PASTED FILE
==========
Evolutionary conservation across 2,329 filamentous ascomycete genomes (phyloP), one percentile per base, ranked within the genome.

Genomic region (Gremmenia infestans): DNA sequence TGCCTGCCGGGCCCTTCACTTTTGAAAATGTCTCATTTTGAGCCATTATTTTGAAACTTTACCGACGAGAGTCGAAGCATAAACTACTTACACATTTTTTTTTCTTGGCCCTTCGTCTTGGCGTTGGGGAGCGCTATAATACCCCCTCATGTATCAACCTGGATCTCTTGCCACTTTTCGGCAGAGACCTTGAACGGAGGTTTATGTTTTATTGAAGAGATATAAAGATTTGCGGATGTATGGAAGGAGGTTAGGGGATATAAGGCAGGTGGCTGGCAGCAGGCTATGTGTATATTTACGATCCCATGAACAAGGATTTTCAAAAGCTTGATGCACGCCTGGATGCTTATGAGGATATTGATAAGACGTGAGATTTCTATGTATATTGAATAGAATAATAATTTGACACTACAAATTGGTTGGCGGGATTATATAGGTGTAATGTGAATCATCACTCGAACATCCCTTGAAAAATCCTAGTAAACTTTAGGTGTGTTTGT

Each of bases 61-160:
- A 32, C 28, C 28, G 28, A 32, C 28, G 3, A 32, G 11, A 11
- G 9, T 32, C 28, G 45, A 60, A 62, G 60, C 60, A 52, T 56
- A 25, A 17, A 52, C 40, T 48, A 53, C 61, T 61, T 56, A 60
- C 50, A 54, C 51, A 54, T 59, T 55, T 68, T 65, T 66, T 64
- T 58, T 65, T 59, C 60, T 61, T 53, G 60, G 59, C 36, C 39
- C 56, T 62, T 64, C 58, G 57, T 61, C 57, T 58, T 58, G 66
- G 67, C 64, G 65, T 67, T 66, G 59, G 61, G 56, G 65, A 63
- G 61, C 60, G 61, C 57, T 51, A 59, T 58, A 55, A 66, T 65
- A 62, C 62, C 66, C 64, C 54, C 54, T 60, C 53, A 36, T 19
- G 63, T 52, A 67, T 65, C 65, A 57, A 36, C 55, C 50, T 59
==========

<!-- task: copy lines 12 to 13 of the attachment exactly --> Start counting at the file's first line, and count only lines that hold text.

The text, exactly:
- A 62, C 62, C 66, C 64, C 54, C 54, T 60, C 53, A 36, T 19
- G 63, T 52, A 67, T 65, C 65, A 57, A 36, C 55, C 50, T 59